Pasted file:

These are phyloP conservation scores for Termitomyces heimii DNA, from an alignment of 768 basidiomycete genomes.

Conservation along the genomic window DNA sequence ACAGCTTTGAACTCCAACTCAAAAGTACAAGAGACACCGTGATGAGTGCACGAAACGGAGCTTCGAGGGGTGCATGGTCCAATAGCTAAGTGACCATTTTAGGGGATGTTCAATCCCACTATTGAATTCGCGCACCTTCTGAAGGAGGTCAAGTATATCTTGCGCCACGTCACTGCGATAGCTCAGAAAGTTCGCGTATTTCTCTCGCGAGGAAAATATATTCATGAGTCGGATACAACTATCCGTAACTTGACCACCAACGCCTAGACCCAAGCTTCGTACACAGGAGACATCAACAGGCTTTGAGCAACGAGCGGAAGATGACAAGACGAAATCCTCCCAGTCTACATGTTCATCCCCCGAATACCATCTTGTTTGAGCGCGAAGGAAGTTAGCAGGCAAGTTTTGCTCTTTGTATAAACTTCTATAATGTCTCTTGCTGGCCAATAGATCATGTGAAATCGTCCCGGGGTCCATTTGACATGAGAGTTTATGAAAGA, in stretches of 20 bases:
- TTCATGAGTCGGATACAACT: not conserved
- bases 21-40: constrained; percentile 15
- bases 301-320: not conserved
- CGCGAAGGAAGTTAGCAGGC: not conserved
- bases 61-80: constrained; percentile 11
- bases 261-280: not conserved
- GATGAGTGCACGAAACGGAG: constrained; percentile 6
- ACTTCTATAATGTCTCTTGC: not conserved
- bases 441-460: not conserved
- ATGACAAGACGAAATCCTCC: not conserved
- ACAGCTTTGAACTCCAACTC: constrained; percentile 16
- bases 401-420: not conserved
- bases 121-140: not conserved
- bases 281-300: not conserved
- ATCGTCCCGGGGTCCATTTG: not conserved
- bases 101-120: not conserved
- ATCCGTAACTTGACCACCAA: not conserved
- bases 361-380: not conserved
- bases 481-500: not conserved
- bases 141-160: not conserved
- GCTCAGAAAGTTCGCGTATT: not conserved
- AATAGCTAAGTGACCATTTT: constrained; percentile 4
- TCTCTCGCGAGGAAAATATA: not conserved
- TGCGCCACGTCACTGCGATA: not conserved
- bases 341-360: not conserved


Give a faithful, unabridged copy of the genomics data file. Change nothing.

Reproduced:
These are phyloP conservation scores for Termitomyces heimii DNA, from an alignment of 768 basidiomycete genomes.

Conservation along the genomic window DNA sequence ACAGCTTTGAACTCCAACTCAAAAGTACAAGAGACACCGTGATGAGTGCACGAAACGGAGCTTCGAGGGGTGCATGGTCCAATAGCTAAGTGACCATTTTAGGGGATGTTCAATCCCACTATTGAATTCGCGCACCTTCTGAAGGAGGTCAAGTATATCTTGCGCCACGTCACTGCGATAGCTCAGAAAGTTCGCGTATTTCTCTCGCGAGGAAAATATATTCATGAGTCGGATACAACTATCCGTAACTTGACCACCAACGCCTAGACCCAAGCTTCGTACACAGGAGACATCAACAGGCTTTGAGCAACGAGCGGAAGATGACAAGACGAAATCCTCCCAGTCTACATGTTCATCCCCCGAATACCATCTTGTTTGAGCGCGAAGGAAGTTAGCAGGCAAGTTTTGCTCTTTGTATAAACTTCTATAATGTCTCTTGCTGGCCAATAGATCATGTGAAATCGTCCCGGGGTCCATTTGACATGAGAGTTTATGAAAGA, in stretches of 20 bases:
- TTCATGAGTCGGATACAACT: not conserved
- bases 21-40: constrained; percentile 15
- bases 301-320: not conserved
- CGCGAAGGAAGTTAGCAGGC: not conserved
- bases 61-80: constrained; percentile 11
- bases 261-280: not conserved
- GATGAGTGCACGAAACGGAG: constrained; percentile 6
- ACTTCTATAATGTCTCTTGC: not conserved
- bases 441-460: not conserved
- ATGACAAGACGAAATCCTCC: not conserved
- ACAGCTTTGAACTCCAACTC: constrained; percentile 16
- bases 401-420: not conserved
- bases 121-140: not conserved
- bases 281-300: not conserved
- ATCGTCCCGGGGTCCATTTG: not conserved
- bases 101-120: not conserved
- ATCCGTAACTTGACCACCAA: not conserved
- bases 361-380: not conserved
- bases 481-500: not conserved
- bases 141-160: not conserved
- GCTCAGAAAGTTCGCGTATT: not conserved
- AATAGCTAAGTGACCATTTT: constrained; percentile 4
- TCTCTCGCGAGGAAAATATA: not conserved
- TGCGCCACGTCACTGCGATA: not conserved
- bases 341-360: not conserved